While the virus has changed things for most people, my work is often so solitary and that is one thing that has remained the same. In fact, the virus, for those who have quarantined, has made some people want to improve the look of their home environment. And, that is my specialty! I am continuing to look for opportunities to bring my activism and art together as in our “19 Women” project. However, being in service to my clientele by updating and beautifying their spaces is very, very gratifying to me. I will continue that for as long as I can stand on a ladder safely and without too much pain afterward. Lol!
Any places to eat or things to do that you can share with our readers? If they have a friend visiting town, what are some spots they could take them to?
When friends visit me, we walk the trails at South Mountain, which I can walk to from my house. Some favorite restaurants are Nello’s (Ahwatukee) and Perfect Pear (Ahwatukee near), and my favorite resorts are The Sanctuary on Camelback, Montelucia, and Royal Palms. Last year for my birthday, in August of all months (!), I bought a resort pass for a cabana and drinks at Royal Palms. Close friends and I hung out by the pool and surprisingly, it wasn’t that hot and it ended up being one of the best days! I would most certainly suggest that. I have yet to go to the MIM (Musical Instrument Museum) but I think that would be a great destination. Also, driving all around Cave Creek and Troon you can see the beautiful and unusual landscapes. And, if time allows, going up to Sedona is a “must see” — taking in stunning red rock formations, drinking a wine flight at Page Springs Winery, sitting creekside at L’Auberge Resort for another glass of wine, and then heading to Mariposa Restaurant for some unusual cuisine and a setting sun in the canyon, well, that’s a splendid day!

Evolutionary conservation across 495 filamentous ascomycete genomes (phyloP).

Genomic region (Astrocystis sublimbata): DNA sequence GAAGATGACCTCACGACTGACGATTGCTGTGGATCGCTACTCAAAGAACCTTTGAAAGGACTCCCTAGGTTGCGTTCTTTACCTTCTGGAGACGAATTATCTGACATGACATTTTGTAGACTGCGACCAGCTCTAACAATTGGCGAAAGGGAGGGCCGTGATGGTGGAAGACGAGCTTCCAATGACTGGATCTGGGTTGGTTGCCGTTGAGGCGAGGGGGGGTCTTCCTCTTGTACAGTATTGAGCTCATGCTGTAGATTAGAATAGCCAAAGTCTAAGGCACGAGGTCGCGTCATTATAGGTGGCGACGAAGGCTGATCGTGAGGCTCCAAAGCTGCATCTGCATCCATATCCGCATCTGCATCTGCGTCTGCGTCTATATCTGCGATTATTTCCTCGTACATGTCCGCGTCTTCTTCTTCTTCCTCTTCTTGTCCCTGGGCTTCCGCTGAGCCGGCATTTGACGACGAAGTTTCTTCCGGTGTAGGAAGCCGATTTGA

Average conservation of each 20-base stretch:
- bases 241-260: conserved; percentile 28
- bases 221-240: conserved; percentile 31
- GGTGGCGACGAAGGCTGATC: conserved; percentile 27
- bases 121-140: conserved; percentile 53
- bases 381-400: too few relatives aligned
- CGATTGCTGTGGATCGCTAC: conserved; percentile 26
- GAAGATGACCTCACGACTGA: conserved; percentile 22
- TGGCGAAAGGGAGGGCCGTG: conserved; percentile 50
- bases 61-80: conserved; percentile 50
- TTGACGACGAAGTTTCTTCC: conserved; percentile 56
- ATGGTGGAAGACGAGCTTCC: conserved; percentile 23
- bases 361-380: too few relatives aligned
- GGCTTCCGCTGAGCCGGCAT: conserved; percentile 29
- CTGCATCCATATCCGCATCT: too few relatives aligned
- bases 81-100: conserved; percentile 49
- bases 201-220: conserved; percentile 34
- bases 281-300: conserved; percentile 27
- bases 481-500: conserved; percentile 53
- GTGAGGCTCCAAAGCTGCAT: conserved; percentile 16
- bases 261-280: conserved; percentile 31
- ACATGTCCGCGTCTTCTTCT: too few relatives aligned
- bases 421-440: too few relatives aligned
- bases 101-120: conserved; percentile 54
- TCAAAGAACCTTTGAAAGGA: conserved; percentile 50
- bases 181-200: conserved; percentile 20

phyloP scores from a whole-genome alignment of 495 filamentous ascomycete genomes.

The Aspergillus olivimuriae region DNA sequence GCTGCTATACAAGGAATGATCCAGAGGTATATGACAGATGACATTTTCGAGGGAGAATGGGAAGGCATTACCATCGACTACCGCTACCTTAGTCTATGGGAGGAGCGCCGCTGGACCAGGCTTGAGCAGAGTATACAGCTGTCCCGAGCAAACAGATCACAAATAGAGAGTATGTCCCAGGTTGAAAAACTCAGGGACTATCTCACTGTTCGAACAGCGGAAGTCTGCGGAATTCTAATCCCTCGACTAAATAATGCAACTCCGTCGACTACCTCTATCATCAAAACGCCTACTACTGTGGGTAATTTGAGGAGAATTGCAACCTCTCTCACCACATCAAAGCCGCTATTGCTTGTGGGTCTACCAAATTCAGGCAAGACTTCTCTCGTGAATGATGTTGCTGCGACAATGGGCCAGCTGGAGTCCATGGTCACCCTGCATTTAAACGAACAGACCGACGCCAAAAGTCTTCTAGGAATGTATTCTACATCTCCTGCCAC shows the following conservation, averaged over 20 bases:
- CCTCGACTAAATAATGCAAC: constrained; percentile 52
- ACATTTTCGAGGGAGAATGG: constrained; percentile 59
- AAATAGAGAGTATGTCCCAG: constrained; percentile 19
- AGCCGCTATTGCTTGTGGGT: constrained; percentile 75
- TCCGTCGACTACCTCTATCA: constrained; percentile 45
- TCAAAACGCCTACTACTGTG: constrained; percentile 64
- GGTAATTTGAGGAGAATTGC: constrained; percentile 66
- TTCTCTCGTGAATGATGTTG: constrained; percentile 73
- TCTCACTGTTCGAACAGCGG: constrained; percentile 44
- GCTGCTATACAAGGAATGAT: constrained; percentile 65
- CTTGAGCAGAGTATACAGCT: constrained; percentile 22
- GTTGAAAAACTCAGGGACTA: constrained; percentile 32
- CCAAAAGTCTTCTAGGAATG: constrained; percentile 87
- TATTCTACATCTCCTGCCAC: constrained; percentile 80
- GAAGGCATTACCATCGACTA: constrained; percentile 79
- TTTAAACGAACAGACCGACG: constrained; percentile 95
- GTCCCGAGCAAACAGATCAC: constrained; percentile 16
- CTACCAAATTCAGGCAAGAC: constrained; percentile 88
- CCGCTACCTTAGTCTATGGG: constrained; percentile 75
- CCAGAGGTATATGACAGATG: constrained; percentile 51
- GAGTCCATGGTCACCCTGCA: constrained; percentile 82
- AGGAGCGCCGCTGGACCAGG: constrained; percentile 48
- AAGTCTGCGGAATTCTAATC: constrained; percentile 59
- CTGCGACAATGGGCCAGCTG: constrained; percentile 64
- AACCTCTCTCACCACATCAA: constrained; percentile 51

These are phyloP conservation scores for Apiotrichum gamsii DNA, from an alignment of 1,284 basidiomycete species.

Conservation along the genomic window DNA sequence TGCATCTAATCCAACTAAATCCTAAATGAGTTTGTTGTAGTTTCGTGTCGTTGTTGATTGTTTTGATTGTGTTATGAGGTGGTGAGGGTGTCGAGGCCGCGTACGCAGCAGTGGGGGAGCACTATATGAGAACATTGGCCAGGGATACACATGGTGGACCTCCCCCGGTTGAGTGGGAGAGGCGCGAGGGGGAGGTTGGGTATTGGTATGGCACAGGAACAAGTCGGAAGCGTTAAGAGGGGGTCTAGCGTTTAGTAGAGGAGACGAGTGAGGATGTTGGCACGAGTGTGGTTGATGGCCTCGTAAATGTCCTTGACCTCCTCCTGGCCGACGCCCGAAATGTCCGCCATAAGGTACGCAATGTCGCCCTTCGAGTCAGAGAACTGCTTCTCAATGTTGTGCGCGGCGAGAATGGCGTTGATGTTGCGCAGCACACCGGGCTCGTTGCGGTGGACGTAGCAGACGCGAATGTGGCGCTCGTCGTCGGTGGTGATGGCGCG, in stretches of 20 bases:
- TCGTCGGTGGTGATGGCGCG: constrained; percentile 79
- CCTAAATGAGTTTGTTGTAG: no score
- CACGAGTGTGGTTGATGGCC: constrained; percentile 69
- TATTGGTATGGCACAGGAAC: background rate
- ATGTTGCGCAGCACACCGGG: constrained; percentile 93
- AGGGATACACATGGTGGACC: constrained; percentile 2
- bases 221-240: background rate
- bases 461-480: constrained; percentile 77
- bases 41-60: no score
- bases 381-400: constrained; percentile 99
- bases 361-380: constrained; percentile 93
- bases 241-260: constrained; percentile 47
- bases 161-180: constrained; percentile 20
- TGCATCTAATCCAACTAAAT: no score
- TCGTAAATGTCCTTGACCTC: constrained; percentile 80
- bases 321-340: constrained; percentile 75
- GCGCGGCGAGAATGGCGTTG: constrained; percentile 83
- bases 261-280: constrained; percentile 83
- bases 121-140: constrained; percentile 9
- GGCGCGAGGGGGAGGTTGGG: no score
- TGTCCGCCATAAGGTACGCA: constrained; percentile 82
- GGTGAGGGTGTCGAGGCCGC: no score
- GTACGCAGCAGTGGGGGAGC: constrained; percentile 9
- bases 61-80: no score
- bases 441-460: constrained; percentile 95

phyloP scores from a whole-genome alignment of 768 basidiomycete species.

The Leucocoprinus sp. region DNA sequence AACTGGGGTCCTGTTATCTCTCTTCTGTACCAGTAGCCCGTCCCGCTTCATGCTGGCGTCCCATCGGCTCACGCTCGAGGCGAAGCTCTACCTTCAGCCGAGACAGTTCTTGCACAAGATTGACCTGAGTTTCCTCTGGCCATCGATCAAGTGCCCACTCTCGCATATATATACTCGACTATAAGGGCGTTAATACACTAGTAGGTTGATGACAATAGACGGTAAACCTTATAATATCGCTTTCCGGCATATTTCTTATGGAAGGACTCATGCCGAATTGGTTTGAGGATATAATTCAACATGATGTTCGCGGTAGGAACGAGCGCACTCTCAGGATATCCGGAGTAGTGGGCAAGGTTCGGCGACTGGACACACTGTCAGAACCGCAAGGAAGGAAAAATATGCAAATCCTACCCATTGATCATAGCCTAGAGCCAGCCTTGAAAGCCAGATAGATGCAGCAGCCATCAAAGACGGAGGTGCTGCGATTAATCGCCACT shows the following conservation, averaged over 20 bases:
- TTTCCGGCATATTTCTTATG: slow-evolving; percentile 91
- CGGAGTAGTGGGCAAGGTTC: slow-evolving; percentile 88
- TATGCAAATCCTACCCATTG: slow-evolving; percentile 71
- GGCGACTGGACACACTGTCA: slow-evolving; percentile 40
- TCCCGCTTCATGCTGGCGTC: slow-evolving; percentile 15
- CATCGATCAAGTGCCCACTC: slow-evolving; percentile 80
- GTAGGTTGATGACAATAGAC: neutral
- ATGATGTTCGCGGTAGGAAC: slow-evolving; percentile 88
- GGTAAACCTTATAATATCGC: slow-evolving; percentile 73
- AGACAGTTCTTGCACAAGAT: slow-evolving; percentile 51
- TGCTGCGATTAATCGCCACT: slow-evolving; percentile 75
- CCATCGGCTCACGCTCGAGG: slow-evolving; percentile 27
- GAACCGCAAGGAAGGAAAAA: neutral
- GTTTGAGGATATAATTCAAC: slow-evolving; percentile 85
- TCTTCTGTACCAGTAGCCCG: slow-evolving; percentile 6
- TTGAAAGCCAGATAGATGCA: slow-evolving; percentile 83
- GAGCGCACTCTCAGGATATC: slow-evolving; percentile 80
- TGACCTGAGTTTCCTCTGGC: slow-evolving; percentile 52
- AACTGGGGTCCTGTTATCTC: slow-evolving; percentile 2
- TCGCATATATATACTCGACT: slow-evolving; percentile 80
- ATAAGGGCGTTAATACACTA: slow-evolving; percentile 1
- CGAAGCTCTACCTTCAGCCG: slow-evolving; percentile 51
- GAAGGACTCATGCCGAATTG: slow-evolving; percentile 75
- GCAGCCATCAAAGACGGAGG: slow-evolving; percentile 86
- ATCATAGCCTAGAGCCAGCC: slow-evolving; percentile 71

Shoutout is all about shouting out others who you feel deserve additional recognition and exposure. Who would you like to shoutout?
So many people! It’s been a village, for sure… My parents (Jack and Dotty Whitaker), my siblings (Cath, Mary Pat, Jim, Rita, Rose, Colette and Shar), my kids (Ean and Sedona) and their dad, in-laws, teachers (especially Mr. Ben Price), my long time friends, my reason/season friends (even the toxic ones!), designers, project coordinators, and co-creators, clients, babysitters, neighbors, community activists, co-workers, essential workers, etc., etc., etc. I didn’t build it alone!